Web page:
Al-Hakim - The Mad Caliph

0 548
Avatar for Mictorrani
2 years ago

Of the Fatimid caliphs in Egypt, Al-Hakim is one of the most difficult to get hold of. His behaviour was apparently unpredictable and violent and he is sometimes described as "The Mad Caliph", especially in Western literature. Nevertheless, he seems to have inspired to a very strong loyalty amongst his followers and he benefited from education and learning. He does not get less interesting by that he never actually died. Well, of course he did at some time, but nobody knows when, where or how. As a 36-year-old caliph, he suddenly disappeared in 1021. One only found his donkey and some bloody garments outside Cairo. Maybe he was murdered.

Abu Ali Mansur Al-Hakim bi-Amr Allah (985-1021?), or simply Al-Hakim or Al-Hakim bi Amr Allah, was the 16th Ismaili Imam, the sixth Fatimid caliph, and the first who was born in Egypt. He succeeded his father in 996.

Al-Hakim bi-Amr Allah. (Public Domain)

Initially, Al-Hakim was kindly inclined to Christians. His mother was a Melchite Christian, and his maternal uncles were Patriarchs in the Melchite Church. He saw the Sunnites and the Sunnite Caliphate in Baghdad as his main opponent.

Gradually he came to change over time and develop a strong aggression against Christians and Jews that culminated when he, in 1009, destroyed the Church of the Holy Sepulchre in Jerusalem, one of the holiest sites in Christendom. According to belief, Christ's resurrection took place there. One can say that it was the first time that there were serious tensions between Muslims on one hand, and Christians and Jews on the other. Until then, the co-existence had worked relatively well. The event helped to develop the idea of the Crusades, despite the fact that Al-Hakim's successor and son allowed Byzantine Emperor Constantine IX to rebuild the church. But the damage was done and with the Crusades, tensions and conflicts came to dominate the area for centuries. (It is an interesting fact that the key of the church is held, and the opening and closing of the gate is managed by representatives from two Muslim families, Nusseibeh and Joudeh. The six Christian Churches which own the church are always fighting for power and cannot keep together.)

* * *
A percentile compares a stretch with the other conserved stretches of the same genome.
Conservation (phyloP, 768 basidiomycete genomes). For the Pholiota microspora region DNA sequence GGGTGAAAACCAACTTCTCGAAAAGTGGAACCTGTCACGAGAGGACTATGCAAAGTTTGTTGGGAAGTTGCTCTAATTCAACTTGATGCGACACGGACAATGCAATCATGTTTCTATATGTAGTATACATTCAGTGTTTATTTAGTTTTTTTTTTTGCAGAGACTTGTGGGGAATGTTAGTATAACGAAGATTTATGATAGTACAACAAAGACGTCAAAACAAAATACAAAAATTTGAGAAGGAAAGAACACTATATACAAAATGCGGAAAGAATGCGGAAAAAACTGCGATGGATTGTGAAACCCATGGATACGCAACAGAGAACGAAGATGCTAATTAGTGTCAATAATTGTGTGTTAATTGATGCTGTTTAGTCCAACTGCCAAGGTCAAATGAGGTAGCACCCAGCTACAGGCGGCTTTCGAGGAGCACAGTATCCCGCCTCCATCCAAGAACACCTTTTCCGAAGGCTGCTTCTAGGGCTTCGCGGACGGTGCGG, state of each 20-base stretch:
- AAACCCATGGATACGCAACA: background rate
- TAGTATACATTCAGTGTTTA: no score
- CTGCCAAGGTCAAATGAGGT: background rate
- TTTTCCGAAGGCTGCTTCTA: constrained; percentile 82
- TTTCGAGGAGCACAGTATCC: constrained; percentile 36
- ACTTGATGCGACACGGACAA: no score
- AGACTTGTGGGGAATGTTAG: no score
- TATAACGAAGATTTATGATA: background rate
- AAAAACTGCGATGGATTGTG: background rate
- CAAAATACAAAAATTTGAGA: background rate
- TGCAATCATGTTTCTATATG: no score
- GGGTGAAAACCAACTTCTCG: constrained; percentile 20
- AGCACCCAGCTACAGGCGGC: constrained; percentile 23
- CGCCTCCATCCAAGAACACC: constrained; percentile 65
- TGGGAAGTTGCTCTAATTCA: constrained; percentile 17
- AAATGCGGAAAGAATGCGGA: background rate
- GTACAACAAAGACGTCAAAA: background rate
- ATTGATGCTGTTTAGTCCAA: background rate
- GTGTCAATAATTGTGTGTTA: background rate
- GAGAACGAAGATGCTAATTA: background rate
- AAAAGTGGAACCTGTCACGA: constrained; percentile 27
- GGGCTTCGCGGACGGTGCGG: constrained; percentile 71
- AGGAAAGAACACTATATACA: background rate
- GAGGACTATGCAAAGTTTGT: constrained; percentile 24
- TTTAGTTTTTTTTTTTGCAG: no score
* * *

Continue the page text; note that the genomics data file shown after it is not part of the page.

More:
At a later stage, Al-Hakim once again showed greater tolerance to Christians and Jews, but more aggression against other branches of Islam than his own. Especially against Sunni Islam. He stimulated the Ismaili mission. Born from Ismaili extremism, the Druse religion began to take shape in 1017. It saw Al-Hakim as an incarnation of God, and there is evidence to suggest that he believed in his own divinity.

Al-Hakim had wide diplomatic relations, which stretched all the way to China. He favoured learning and education, and seemed to have had many good qualities. How much of what is said about his violent temper that is true and what is later anti-Fatimid or anti-Ismaili propaganda, is impossible to know.

Ruins de la Mosque of Calife Hakem au Caire. Painting by Prosper Marilhat, about 1832. (Public Domain)

In Cairo, Masjid al-Hākim is "Al-Hakim's Mosque" (official name: "Jame-ul-Anwar"), which was completed in 1030. It was later used as a prison, stables, and school, and eventually it eroded to a veritable ruin. Rebuilt as late as the 1980s and 1990s, the result is disregarded by many because it is a new building - a copy of the old, not a restoration of the old one. However, on the inside there are a lot of remains from the old mosque. Al-Hakim's Mosque is located in "Islamic Cairo", near the northern gate, Bab Al-Futuh.

I took the following two photos (Copyright © Meleonymica. All rights reserved.) on the inner courtyard of Al-Hakim's mosque on a night in 2010. The light was bad and I had only a relatively primitive mobile camera, so the quality is not all that good. However, they clearly show that it is a suggestive atmosphere there at night.

Copyright © 2018, 2021 Meleonymica/Mictorrani. All Rights Reserved.

Read also my first article about Fatimid Egypt: "The Fatimids of Egypt, The Only Shi'ite Caliphate in History"

All my articles about Egypt can be found here.

You find all my writings on Read.Cash, sorted by topic, here.

If you are interested in history and Egyptology, join my community History, Myths, Legends & Mysteries (be45).

$ 5.30
$ 5.30 from @TheRandomRewarder
Sponsors of Mictorrani
Avatar for Mictorrani
2 years ago